Felix Gonzales-Torres (1957 – 1996) ever-generous artworks invite viewers to participate in them — by eating candy from a gleaming pile of sweets making up one of his works, for example, or removing a poster from an endlessly replaceable stack of paper. Yet despite their decisive ephemerality, these works are imbued with both personal and political undertones. While invoking the allegedly content-free vocabulary of minimalism, Gonzalez-Torres nonetheless subtly hints at possible meanings through parenthetical subtitles he assigned to each untitled work.
The luminous, blue-beaded curtain Untitled (Water) evokes images of an aquatic landscape but also dreams of travel and escape. The strings of faceted, blue plastic beads have as their source the humble curtains often found in bodegas, but when stretched across the expanse of the entrance-way, the shimmering strands resemble a waterfall. Installed in the lobby of the Brooklyn Museum, Untitled (Water), 1995, serves as a threshold, a place of passage, marking off the activity of the street from the theater of the exhibition.
Felix Gonzalez-Torres (1957 – 1996) was an active member of the artist collective Group Material (1979 – 1996), which supported an agenda of feminism, civil rights and gay rights in a time of increasing political conservatism. His own understated installations consist of everyday materials such as light bulbs, newspapers, and candy, and address concerns both wholly personal and universal – impermanence, love, loss, and the cyclical nature of life. With Untitled (Toronto), 1992, Gonzalez-Torres has imbued light bulbs, common utilitarian objects, with poetic significant. The lifespan of each bulb, like that of a person, is of a particular duration and will ultimately burn out.
Photographed at the Museum of Modern Art in New York City.
Yinka Shonbare MBE, Girl Girl Ballerina (All Photos By Gail)
What an amazing treat it is to have Flag Art Foundation founder Glenn and his wife Amanda Furhman share a selection of sculptures and assorted artworks from their own private collection with fans of their very cool gallery. Geoffrey and I attended the opening reception on Saturday (in the middle of a snow storm!) and were just blown away by an amazing collection that looks like it belongs in a museum. Here are a few of our favorite pieces!
Anish Kapoor, Blood Solid
This is may be my favorite small scale sculpture by Anish Kapoor The color and quality of the surface is just outstanding.
Felix Gonzalez-Torres, Untitled
You might have seen Elaine Sturtevnat’s reproduction of the work of Gonzalez-Torres at her recent retrospective at MOMA.
Jim Hodges, First light (Beginning of the End)
You can see the Gonzalez-Torres piece reflected in this work by Jim Hodges which is composed of small tiles of mirrored black glass. Very beautiful.
Louis Bourgeois, Topiary
The Fuhrmans must be big fans of Louise Bourgeois, as this was one of three pieces by the late artist included in this show.
Louis Bourgeois, Couple
Maurizio Cattelan, Frank and Jamie
Imagine having this piece by Maurizio Cattelan in your private collection. How cool would that be?
Matthew Barney, Cremaster 1: Goodyear Lounge
I can run pretty hot and cold when it comes to the art of Matthew Barney, but this, I love. See a detail shot below.
Look at the art direction on this. Just look at it. Amazing.
Katharina Fritsch, Oktopus
What a fantastic and fun sculpture by German contemporary artist Katharina Fritsch. I love her work.
Thomas Schütte, Grosser Geist (1)
German Sculptor Thomas Schütte has done a series of these large statues called Grosser Geist — which means “Great Spirit” in German — though no two of these works are exactly alike.
Subodh Gupta, Spooning
I left the guard’s legs in the shot so you can see how large these spoons are. Another very fun sculpture!
Robert Gober, Untitled
This one looks like a over-sized stick of Butter in a Baby Crib surrounded by Yellow Apples. Everything in the crib is fabricated from Beeswax.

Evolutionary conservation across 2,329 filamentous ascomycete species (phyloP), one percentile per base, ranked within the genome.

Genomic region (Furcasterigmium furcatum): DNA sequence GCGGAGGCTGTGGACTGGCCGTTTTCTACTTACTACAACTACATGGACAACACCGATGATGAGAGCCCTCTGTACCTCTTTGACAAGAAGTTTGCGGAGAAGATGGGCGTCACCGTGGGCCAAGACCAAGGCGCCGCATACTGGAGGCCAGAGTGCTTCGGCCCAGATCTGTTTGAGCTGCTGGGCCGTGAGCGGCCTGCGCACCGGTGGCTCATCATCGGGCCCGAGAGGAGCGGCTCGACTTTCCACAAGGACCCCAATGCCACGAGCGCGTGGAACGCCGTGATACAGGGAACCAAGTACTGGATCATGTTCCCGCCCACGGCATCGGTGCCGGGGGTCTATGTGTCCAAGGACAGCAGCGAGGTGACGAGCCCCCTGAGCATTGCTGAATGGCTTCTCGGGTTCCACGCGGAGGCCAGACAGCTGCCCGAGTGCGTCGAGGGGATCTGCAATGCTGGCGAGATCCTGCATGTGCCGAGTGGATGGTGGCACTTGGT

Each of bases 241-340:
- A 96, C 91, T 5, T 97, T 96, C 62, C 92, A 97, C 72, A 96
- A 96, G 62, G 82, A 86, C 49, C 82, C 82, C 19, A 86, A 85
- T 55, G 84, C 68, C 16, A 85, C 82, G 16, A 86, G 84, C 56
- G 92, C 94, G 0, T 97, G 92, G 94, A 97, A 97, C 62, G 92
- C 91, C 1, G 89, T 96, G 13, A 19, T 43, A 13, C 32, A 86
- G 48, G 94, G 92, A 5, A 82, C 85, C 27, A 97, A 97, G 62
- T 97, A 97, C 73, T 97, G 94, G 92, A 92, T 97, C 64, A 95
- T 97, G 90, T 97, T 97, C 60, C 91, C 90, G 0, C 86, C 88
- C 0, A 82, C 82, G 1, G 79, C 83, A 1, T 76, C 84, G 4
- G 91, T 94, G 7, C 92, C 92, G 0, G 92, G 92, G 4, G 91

Ron Mueck, Two Women
Sculptor Ron Mueck creates startlingly lifelike miniature sculptures of people. These ladies stand about 33 inches high and you could swear they are about to talk to you.
Marc Quinn, Sphinx (Fortuna)
British artist Marc Quinn has created dozen of sculptures of supermodel Kate Moss in various contorted poses.
As you can see just from these few photos, this is an enormously exciting exhibit presenting a very rare opportunity to experience a private art collection of such high quality and displaying such exceptional taste. Absolutely do not miss this one!
A Secret Affair: Selections from the Fuhrman Family Collection will be on Exhibit Through May 16th, 2015 at Flag Art Foundation, Located at 545 West 25th Street, 9th and 10th Floors, in the Chelsea Gallery District.
Gonzalez-Torres Untitled America (2004) By Sturtevant (All Photos By Gail)
When Geoffrey and I were at MOMA a week or so ago to see the Matisse Cut Outs exhibit, we accidentally stumbled upon another fantastic exhibit which we’d somehow managed to avoid even knowing about: Double Trouble — featuring the works of the late Pop artist, Sturtevant — which is nearing the end of its run in just a couple of weeks. You should not miss this exhibit if at all possible.
In the likely case that you have no idea who Sturtevant even was, here is a bunch of background information on the artist that I ripped off from her Wikipedia page! Elaine Frances Sturtevant, also known simply as Sturtevant, was an American artist who achieved recognition for her carefully inexact repetitions of other artists’ works that prefigured appropriation.
Duchamp Fresh Widow, (1992 – 2012)
Sturtevant spent the first years of her life working in New York, where she began in 1965 to manually reproduce paintings and objects created by her contemporaries with results that can immediately be identified with an original. Sturtevant thus turned the concept of originality on its head. All of her works are copies of the works of other artists; none is an original. She initially focused on works by such American artists as Roy Lichtenstein, Claes Oldenburg, Jasper Johns, and Andy Warhol. Warhol gave Sturtevant one of his silkscreens so she could produce her own versions of his Flowers paintings.
Johns Target with Four Faces (Study), (1986)
After a Jasper Johns flag painting that was a component of Robert Rauschenberg’s combine Short Circuit was stolen, Rauschenberg commissioned Sturtevant to paint a reproduction, which was subsequently incorporated into the combine.